Is macular degeneration hereditary disease?
Macular degeneration is hereditary and it runs in families. It means the risk of developing the condition increases if someone in the family has the disease.
This suggests that there are certain genes which when passed through families increase the likelihood of getting the disease. Hereditary degeneration mostly affects children and young adults and is comparatively much less common than age-related macular degeneration.
Certain genes have been strongly linked with a person's risk of age-related macular degeneration, and genetic predisposition may account for about half the cases of age-related macular degeneration. Studies indicate that your chances of getting age-related macular degeneration are about three times higher if you have a parent or a child or a sibling with macular degeneration.
Several genes associated with macular degeneration have been found. Therefore, there is a macular degeneration test for genes to identify if a patient has any of the genes that is linked with age related macular degeneration. The test is called the ‘Macula Risk Test’.
An optometrist with a specialty in macular degeneration can perform the test and tell you how likely this will occur and progress.
But it is still a complex situation because there are some cases where only some people at risk actually develop the condition. Some studies show that some people never develop it, even though both parents have it while in other cases some people develop macular degeneration even though neither parent has it. However, it is always advisable to take proper care if someone in the family has the disease.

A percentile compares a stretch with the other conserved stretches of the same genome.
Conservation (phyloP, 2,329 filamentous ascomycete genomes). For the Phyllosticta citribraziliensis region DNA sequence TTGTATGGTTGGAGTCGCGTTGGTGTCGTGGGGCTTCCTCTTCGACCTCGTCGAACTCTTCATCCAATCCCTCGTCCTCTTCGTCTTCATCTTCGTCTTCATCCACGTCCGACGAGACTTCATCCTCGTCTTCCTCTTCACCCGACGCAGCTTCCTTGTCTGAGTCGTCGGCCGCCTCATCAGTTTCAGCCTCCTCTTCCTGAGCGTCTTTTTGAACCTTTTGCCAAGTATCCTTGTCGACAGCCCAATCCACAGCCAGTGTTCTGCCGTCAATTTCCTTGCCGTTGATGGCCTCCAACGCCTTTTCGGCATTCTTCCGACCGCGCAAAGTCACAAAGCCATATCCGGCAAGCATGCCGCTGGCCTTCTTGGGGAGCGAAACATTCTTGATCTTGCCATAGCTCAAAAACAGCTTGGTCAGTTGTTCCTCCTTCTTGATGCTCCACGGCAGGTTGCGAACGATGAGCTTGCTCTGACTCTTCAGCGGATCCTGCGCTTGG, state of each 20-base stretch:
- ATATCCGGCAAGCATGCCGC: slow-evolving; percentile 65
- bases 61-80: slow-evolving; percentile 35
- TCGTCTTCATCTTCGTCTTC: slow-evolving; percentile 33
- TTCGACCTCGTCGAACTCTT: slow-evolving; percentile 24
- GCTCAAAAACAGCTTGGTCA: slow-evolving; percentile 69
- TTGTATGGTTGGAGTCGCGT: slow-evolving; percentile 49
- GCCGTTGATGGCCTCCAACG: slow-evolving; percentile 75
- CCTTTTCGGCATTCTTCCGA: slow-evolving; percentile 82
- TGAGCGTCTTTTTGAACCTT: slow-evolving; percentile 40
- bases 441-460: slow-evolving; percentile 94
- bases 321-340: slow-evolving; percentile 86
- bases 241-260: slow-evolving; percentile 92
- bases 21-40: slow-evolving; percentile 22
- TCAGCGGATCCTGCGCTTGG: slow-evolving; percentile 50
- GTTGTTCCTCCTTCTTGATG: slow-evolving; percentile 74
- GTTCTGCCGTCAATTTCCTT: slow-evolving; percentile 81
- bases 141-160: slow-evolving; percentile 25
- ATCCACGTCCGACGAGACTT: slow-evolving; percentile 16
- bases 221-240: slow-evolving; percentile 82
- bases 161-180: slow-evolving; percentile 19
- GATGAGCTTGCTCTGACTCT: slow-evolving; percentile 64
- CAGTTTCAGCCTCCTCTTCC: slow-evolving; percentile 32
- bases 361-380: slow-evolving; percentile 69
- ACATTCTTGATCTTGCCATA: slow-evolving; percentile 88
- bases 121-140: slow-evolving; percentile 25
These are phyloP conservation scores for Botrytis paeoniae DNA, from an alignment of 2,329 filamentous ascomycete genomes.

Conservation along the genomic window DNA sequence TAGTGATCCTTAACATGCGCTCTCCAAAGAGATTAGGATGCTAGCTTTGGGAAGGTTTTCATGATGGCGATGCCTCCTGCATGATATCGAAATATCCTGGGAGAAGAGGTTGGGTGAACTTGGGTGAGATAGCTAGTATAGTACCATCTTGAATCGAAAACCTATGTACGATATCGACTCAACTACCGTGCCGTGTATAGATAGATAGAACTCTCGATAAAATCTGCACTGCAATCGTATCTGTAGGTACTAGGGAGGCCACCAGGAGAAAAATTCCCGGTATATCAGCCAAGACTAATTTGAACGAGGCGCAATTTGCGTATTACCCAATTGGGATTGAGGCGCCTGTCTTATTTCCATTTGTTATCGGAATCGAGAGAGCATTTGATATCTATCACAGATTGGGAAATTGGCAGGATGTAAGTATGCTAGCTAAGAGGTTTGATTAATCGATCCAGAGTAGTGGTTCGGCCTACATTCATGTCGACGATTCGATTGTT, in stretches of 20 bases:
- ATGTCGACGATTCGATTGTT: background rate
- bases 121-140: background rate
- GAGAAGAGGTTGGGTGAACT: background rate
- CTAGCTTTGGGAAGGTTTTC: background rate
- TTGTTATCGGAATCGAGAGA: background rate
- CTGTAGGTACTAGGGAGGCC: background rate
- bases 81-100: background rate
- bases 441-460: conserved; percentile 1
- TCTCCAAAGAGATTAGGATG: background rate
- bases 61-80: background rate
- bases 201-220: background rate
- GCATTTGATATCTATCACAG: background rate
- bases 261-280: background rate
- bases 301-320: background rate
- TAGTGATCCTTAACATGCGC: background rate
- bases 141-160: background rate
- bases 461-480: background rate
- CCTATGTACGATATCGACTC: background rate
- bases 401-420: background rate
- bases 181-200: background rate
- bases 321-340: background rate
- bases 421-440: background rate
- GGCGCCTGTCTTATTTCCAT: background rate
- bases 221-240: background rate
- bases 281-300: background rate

Genetic age-related macular degeneration (AMD) studies
Several studies have been done to identify the genes that may be responsible for the progression of AMD.
One study examined whether certain polymorphisms predispose people to develop age-related macular degeneration. The study examined and compared the frequency of polymorphisms in patients with AMD to that of individuals who do not have AMD.
Another study identified genes that are associated with inflammation or degeneration of the retina.
Still another study used blood and DNA samples from patients with inherited eye diseases for research to identify genetic factors responsible for AMD.
What precautions should you take for macular degeneration?
Regular exercise, rich balanced diet and diligent visits to the optometrist (a trained professional who examine eyes) may help a lot to keep the disease at bay.
In addition, it is fundamental to take supplements with all three macular carotenoids (Lutein, Zeaxanthin and Meso-Zeaxanthin) in order to support retinal health in younger years. The combined formula of three macular carotenoids helps to not only change the course of the disease but improve visual acuity and contrast sensitivity.
Good and healthy lifestyle along with proper supplements can help a lot to enhance vision in younger years and protect vision in later years.
Therefore, it can be concluded that not all types of macular degeneration are hereditary. The risk for developing macular degeneration is 50 percent for people who have a family member with the degenerative condition. And 12 percent risk is associated with people whose family member or close relatives do not have macular degeneration.